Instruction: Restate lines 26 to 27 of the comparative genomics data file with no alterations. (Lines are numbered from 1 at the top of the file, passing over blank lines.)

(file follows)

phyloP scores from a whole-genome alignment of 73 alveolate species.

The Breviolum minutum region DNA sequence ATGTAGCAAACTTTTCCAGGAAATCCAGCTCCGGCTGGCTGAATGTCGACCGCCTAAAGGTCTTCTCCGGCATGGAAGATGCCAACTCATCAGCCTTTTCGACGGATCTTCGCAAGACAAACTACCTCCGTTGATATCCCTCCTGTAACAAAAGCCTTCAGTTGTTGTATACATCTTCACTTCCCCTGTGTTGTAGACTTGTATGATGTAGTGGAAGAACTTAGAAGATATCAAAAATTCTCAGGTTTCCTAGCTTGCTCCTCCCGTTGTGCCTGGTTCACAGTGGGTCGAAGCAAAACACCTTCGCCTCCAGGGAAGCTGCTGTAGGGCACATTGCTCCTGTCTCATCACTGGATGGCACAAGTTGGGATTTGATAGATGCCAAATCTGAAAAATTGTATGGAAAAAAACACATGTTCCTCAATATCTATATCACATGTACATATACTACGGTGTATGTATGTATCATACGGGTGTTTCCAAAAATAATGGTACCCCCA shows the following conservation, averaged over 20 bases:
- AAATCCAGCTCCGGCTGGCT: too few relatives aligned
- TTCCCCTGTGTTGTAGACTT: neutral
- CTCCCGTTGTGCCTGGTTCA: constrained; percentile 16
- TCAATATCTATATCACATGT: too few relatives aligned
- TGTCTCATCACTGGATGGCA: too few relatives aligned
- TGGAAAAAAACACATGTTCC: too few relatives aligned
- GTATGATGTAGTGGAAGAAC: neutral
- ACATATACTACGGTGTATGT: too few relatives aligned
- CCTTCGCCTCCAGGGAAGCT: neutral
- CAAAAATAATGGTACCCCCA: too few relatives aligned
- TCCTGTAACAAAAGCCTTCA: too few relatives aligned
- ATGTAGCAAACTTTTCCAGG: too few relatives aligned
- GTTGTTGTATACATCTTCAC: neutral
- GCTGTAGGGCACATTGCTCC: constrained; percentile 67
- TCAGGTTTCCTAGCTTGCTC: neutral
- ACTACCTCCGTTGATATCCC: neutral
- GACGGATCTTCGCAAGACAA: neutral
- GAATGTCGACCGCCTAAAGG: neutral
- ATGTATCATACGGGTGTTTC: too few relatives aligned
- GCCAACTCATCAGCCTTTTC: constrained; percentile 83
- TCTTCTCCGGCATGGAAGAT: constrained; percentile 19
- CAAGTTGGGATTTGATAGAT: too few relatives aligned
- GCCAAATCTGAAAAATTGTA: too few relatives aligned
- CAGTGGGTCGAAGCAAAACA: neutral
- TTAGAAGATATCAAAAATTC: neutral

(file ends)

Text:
- CAGTGGGTCGAAGCAAAACA: neutral
- TTAGAAGATATCAAAAATTC: neutral